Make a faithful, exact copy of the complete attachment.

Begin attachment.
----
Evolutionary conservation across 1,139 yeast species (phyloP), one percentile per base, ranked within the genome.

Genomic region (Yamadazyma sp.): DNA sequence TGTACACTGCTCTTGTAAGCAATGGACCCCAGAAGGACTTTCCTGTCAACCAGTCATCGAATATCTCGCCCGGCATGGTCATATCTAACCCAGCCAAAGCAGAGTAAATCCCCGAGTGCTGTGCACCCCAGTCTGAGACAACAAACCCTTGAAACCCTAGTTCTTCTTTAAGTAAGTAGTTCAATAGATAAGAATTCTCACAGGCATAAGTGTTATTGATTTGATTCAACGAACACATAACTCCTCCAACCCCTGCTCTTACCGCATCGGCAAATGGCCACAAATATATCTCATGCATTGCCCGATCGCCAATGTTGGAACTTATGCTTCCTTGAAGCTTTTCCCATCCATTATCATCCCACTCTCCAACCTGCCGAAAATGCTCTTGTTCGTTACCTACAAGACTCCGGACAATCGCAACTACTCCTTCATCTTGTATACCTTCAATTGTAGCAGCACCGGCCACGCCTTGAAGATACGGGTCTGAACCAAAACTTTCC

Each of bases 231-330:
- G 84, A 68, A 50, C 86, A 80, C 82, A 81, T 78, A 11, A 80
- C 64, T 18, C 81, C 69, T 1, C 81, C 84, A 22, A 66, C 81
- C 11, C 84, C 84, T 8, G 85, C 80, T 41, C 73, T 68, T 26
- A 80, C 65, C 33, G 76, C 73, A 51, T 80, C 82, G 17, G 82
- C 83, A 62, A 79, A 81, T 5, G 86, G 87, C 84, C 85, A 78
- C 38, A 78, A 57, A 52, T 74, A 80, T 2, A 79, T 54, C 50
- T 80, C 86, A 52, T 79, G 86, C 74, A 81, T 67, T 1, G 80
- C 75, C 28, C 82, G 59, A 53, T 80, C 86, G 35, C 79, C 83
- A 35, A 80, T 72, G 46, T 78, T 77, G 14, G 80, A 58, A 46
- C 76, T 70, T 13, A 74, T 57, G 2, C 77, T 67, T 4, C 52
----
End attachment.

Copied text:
Evolutionary conservation across 1,139 yeast species (phyloP), one percentile per base, ranked within the genome.

Genomic region (Yamadazyma sp.): DNA sequence TGTACACTGCTCTTGTAAGCAATGGACCCCAGAAGGACTTTCCTGTCAACCAGTCATCGAATATCTCGCCCGGCATGGTCATATCTAACCCAGCCAAAGCAGAGTAAATCCCCGAGTGCTGTGCACCCCAGTCTGAGACAACAAACCCTTGAAACCCTAGTTCTTCTTTAAGTAAGTAGTTCAATAGATAAGAATTCTCACAGGCATAAGTGTTATTGATTTGATTCAACGAACACATAACTCCTCCAACCCCTGCTCTTACCGCATCGGCAAATGGCCACAAATATATCTCATGCATTGCCCGATCGCCAATGTTGGAACTTATGCTTCCTTGAAGCTTTTCCCATCCATTATCATCCCACTCTCCAACCTGCCGAAAATGCTCTTGTTCGTTACCTACAAGACTCCGGACAATCGCAACTACTCCTTCATCTTGTATACCTTCAATTGTAGCAGCACCGGCCACGCCTTGAAGATACGGGTCTGAACCAAAACTTTCC

Each of bases 231-330:
- G 84, A 68, A 50, C 86, A 80, C 82, A 81, T 78, A 11, A 80
- C 64, T 18, C 81, C 69, T 1, C 81, C 84, A 22, A 66, C 81
- C 11, C 84, C 84, T 8, G 85, C 80, T 41, C 73, T 68, T 26
- A 80, C 65, C 33, G 76, C 73, A 51, T 80, C 82, G 17, G 82
- C 83, A 62, A 79, A 81, T 5, G 86, G 87, C 84, C 85, A 78
- C 38, A 78, A 57, A 52, T 74, A 80, T 2, A 79, T 54, C 50
- T 80, C 86, A 52, T 79, G 86, C 74, A 81, T 67, T 1, G 80
- C 75, C 28, C 82, G 59, A 53, T 80, C 86, G 35, C 79, C 83
- A 35, A 80, T 72, G 46, T 78, T 77, G 14, G 80, A 58, A 46
- C 76, T 70, T 13, A 74, T 57, G 2, C 77, T 67, T 4, C 52